As always, they have invented an intriguing set of ‘new’ words to cover their predictions for the year ahead.
1. Nichetributes, which is about the power of making products and services relevant by incorporating ‘attributes’ and features that cater to distinct (if not niche) consumer lifestyles and situations.*
2. Luxyoury: On to every brand professional’s favorite topic (or so it seems at times): The Future of Luxury. How will luxury brands fare this year? What will define luxury over the next few years? The answer to a large degree is, ‘luxury will be whatever you want it to be’. After all, what constitutes luxury is closely related to what constitutes scarcity. And while scarcity in traditional consumer societies was for decades defined by the biggest, the best, and the most expensive ‘items’, the ‘2009 consumer arena’ shows a bewildering number of ‘scarcities’, some of them invented purely to overcome the abundance now found in traditional sectors. More than ever, scarcity is in the eye of the beholder, especially those beholders who are desperately trying to be unique.
3. Feeeback 3.0: Which major consumer trend will continue to give (or take?) in novel ways in the next 12 months? Try TRANSPARENCY TYRANNY. Big in 2007, bigger in 2008, and even bigger this year. To get a feel for all transparency sub-trends, get your hands on our 2009 Trend Report (not free), but for now, let’s focus on FEEDBACK 3.0, which is one of the trends-within-a-trend that is starting to make waves. Basically:
* FEEDBACK 1.0 (one of those early web phenomena) saw outraged individuals posting scathing reviews, feedback and complaints, often to the delight of other netizens. Brands remained unaware or chose not to listen, dismissing these outbursts the way they’d dismissed any kind of customer dissatisfaction for decades.
* FEEDBACK 2.0 (which we’re in right now) is about these rants—and some raves—having gone ‘mass’(no, make that MASS!). The long-predicted conversation is finally taking place, albeit amongst consumers and not, as intended, between corporations and consumers. Companies have started to take note, but to a large degree still choose to listen, not talk back, trying to ‘learn’ from the for-all-to-see review revolution. Which is surprising, to say the least, since a quick and honest reply or solution can defuse even the most damaging complaint.
* FEEDBACK 3.0 (which is building as we speak) will be all about companies joining the conversation, if only to get their side of the story in front of the mass audience that now scans reviews. Expect smart companies to be increasingly able (and to increasingly demand) to post their apologies and solutions, preferably directly alongside reviews from unhappy customers. Expect the same for candid rebuttals by companies who feel (and can prove) that a particular review is unfair or inaccurate, and want to share their side of the story.
4. Econcierge: No, there will be no ‘eco fatigue’ in 2009, mainly because it’s hard to ignore or to dismiss the mind-boggling fortunes (and the accompanying power shifts and reductions in pollution) that are in store for those who figure out how to get the world off its addiction to oil and coal. Which means a steady stream of eco sub-trends. While we hope the likes of ECO-EMBEDDED and ECO-ICONIC are now firmly on your radar, here’s one more to start the new year with fresh, green brainstorming inspiration:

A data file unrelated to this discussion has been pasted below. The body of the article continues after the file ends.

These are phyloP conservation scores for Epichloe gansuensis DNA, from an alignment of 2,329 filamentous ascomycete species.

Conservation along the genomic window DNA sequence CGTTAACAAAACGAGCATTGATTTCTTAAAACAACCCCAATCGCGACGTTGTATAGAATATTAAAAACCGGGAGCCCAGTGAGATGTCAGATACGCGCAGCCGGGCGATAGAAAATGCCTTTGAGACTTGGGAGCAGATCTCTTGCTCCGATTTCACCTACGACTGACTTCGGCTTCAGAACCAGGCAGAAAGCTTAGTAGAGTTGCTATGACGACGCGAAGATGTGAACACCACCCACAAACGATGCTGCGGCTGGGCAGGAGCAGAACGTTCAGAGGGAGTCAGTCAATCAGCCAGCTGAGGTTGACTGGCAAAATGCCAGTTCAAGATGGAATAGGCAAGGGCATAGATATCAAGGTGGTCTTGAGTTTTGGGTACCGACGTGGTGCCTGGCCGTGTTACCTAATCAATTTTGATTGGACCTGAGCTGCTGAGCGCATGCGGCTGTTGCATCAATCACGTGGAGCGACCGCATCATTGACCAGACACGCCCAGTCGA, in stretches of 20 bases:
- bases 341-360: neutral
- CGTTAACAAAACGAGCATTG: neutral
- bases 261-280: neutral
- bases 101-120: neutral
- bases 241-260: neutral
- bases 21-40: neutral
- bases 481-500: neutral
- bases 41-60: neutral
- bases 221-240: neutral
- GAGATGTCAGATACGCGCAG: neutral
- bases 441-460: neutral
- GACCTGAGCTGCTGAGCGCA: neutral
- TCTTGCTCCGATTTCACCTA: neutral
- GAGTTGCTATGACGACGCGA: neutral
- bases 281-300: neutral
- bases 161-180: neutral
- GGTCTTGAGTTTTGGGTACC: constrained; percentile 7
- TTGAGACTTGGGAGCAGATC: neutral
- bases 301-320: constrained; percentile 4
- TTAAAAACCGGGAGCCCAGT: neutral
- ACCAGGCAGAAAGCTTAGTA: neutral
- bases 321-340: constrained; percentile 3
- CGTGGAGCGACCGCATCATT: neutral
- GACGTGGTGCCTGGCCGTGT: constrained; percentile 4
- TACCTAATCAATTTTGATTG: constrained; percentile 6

ECONCIERGES are firms and services dedicated to helping households go green in any possible way. And while any advice that reduces a household’s (harmful) consumption is beneficial enough, the fact that such advice leads to savings makes this a very 2009 development. In the coming 12 months, count on cash-strapped consumers to embrace sustainability with a vengeance, but first and foremost for monetary reasons. Next? How about helping consumers to make money by being green, by for example letting them generate and sell excess power to the ‘grid’?
5. Mapmania: Will this year be the year in which all things ‘contextual’, ‘app’, ‘local’, ‘urban’, ‘tags’, ‘lidar’, ‘smartphone’, ‘convenience’, ‘Cell ID’, ‘spontaneity’, ‘infolust’, and ‘GPS’ finally come together in one orgasmic celebration of map-based tracking, finding, knowing and connecting? Embraced by eager consumer masses who will flock to anything from friend-finders to lowest-gas-price-locators? Aided by services that already know which street users are on?
6. Happyending: The umbrella trend for the next 12 months? HAPPY ENDING!
2009 is an excellent year for those businesses keen on showing consumers that they really care. Much more on ‘caring’ in our upcoming February 2009 Trend Briefing, which will focus on GENERATION G, but for now: offering respect and relevance (NICHETRIBUTES), listening to real-time needs and wants (FEEDBACK 3.0), helping people to save money while being green (ECONCIERGE): all of this will not be forgotten by consumers that are currently feeling the heat.